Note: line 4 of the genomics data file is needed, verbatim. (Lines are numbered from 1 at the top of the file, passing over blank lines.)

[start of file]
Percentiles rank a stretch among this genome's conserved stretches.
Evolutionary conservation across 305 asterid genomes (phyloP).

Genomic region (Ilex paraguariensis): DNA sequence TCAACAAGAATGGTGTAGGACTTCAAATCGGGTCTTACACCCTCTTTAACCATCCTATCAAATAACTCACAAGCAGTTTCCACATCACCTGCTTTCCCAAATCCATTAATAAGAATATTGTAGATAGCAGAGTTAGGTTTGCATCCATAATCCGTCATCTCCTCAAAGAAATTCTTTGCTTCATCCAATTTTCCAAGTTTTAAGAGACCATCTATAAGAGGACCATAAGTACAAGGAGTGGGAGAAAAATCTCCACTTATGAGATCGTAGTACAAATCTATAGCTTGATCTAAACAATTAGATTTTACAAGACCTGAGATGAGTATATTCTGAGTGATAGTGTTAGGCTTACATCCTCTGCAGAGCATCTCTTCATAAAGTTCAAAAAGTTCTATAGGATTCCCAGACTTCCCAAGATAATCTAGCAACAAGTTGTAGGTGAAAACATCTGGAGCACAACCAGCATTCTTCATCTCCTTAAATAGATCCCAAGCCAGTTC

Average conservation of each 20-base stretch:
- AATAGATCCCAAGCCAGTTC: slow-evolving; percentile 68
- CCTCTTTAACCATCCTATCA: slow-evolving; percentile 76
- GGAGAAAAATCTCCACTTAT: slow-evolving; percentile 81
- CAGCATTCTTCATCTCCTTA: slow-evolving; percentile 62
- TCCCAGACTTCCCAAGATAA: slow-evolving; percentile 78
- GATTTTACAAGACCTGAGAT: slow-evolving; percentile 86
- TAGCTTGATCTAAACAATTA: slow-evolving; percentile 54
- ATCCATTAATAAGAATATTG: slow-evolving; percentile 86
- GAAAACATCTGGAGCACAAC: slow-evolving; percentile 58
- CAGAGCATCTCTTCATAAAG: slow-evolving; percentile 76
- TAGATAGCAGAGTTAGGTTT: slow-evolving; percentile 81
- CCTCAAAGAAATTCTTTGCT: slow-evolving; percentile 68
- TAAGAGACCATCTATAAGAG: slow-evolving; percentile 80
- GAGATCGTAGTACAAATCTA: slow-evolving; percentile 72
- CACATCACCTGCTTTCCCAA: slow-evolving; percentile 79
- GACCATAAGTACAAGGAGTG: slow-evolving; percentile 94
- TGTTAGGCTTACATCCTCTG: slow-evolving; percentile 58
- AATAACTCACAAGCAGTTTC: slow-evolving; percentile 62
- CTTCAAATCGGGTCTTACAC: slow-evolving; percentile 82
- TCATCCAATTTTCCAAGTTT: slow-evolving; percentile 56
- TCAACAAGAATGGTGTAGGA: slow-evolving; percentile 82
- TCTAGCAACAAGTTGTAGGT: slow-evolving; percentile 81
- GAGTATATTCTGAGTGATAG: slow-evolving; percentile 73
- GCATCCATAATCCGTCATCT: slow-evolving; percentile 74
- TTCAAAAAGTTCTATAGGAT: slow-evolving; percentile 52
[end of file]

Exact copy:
Average conservation of each 20-base stretch: